After weeks at home, the days are starting to blur together. Abundant family time is beautiful and challenging. Can you relate?
I’m moving more slowly. No need to rush, no hurry. Life has become relatively simple. I’ve been doing plenty of rolling around on the floor with my 6-month-old. We listen to the birds, gaze at the trees, watch for butterflies. My mind wanders.
Part of me feels guilty. An inner voice admonishes, “Stop being lazy, you should be making progress, get back to doing (fill in the blank).”
“Shhh!” I respond to that nagging voice. “Be quiet, I’m daydreaming!”
I’ve learned from experience that this slowing down is valuable, it’s prime time for letting the dreams flow. This is where the magic happens. We have been gifted a mindfulness pause. We have an opportunity to go slower and explore our wild ideas; to visualize a new future. This unusual time may allow us to reconnect with our imaginations, individually and as families. Daydreamers aren’t limited by geographic restrictions, we can go anywhere!
“Logic will get you from A to B. Imagination will take you everywhere,” said Einstein.
Our family business began as a daydream over a decade ago. Just prior to rolling up our sleeves and building our jungle lodge, we embarked on a two-month kayaking adventure on Baja’s Sea of Cortez. My father, brother, and I spent 8-to-10 hours a day paddling on a journey of nearly 1000 miles of wilderness. Though our arms moved rhythmically and our bodies were confined to the kayaks, our minds were free to roam.
We had an abundance of family time. As we paddled hundreds of miles of pristine coastline, I unleashed my daydreams, opened to vast possibilities. I lost myself in the peaceful dance of the water currents and ripples. With each mile of coastline, our eco-lodge dream morphed. “Questions and answers shot through my head like arrows. Some hit the target, others missed by a mile. Bull’s-eyes were collected and safeguarded in my mind.” My brother became my devil’s advocate; poking holes in my wild ideas, ultimately making our shared vision stronger.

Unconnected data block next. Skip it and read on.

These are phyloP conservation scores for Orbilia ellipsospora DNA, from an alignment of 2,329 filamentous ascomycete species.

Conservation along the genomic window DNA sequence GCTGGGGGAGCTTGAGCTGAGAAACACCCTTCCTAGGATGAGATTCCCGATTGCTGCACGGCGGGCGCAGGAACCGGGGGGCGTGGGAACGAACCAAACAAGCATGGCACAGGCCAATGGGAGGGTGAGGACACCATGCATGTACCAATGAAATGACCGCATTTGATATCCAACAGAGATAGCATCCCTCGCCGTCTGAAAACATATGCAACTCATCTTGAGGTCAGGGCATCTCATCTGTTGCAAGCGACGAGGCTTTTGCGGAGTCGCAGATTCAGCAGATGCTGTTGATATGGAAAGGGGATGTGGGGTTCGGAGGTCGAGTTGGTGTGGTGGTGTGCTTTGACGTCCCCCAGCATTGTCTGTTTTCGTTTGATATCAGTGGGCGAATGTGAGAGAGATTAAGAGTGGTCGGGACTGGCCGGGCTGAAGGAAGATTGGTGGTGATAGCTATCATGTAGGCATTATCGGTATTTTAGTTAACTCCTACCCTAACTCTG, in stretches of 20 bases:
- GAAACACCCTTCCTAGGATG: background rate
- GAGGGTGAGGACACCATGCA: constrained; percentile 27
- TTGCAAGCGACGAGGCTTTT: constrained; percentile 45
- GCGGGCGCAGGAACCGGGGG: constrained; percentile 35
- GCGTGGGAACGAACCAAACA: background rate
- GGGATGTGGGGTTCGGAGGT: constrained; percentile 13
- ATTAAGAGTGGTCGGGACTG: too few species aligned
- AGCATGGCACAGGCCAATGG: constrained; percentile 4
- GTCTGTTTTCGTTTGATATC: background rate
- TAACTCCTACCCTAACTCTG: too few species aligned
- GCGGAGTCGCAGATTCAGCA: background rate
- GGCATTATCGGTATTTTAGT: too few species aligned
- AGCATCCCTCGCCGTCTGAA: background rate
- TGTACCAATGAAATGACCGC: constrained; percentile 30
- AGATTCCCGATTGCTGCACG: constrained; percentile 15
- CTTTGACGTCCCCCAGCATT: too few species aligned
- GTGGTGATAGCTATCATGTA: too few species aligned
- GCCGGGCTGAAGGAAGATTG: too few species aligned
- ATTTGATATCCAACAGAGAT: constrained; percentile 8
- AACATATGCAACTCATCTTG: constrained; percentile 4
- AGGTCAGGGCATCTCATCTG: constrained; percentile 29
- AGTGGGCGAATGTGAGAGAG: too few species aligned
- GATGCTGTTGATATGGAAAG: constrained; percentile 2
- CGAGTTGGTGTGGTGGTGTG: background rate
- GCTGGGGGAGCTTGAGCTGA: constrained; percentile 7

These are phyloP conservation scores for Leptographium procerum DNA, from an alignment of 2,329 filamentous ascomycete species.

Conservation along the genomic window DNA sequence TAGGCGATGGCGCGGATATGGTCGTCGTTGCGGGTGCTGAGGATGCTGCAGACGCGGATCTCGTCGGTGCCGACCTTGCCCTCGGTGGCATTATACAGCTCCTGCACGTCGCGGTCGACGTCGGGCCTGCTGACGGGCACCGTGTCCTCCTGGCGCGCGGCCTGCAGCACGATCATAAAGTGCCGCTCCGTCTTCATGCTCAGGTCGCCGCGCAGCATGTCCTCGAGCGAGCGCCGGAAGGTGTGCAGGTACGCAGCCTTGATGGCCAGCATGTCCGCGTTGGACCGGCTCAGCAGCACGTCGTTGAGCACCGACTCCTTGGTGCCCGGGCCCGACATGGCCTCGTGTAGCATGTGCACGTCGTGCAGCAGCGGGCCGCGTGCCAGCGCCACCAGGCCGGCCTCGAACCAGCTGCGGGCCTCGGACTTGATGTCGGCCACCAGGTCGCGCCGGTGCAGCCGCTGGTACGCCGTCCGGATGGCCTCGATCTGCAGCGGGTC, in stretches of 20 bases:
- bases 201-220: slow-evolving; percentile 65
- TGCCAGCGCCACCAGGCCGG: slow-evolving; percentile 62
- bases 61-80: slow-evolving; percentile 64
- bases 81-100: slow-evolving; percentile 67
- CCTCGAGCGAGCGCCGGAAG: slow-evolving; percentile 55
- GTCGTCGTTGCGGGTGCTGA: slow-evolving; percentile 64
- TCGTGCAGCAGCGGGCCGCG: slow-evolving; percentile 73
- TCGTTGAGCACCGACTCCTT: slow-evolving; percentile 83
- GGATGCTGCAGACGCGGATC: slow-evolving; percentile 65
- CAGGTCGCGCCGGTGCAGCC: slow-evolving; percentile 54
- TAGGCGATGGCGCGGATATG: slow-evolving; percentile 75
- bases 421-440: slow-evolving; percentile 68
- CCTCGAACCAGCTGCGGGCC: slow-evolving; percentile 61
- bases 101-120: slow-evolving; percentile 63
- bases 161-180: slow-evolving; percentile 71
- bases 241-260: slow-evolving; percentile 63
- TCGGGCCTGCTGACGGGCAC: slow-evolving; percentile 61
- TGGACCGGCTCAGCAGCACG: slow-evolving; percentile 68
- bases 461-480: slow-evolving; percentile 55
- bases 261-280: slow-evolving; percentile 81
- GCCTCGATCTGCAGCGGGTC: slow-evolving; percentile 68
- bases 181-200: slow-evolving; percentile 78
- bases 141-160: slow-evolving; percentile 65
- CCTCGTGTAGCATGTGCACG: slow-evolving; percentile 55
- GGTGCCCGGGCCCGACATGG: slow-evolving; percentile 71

With this abundance of time at home, why not open our minds and teach our kids the power of daydreams? So many children are told to get their heads out the clouds. Now is an ideal time to rewire that thinking.
Why is it that daydreamers have gotten a bad rap, while visionaries are celebrated? Visionaries like Yvon Chouinard (Patagonia founder) or Steve Jobs (Apple co-founder) were daydreamers long before they took action. Einstein was a classic daydreamer, yet consider all that he achieved! Daydreaming is an essential prerequisite to action.
Let’s take this opportunity to pause, surrender to our daydreams, and see where they take us—as parents and as children. May the family daydreams flow! Be realistic (we are all beholden to the laws of gravity), but don’t hold back.
As we unleash our daydreams, may we have the strength and courage to embrace inevitable change, transition, and whatever comes next. We will boldly reach for the next trapeze bar of life.
“Sometimes, I feel that my life is a series of trapeze swings. I’m either hanging on to a trapeze bar swinging along or, for a few moments, I’m hurdling across space between the trapeze bars. Each time I am afraid I will miss, that I will be crushed on unseen rocks in the bottomless basin between the bars. But I do it anyway. I must. It can be terrifying. It can also be enlightening. Hurtling through the void, we just may learn to fly.” — Danaan Parry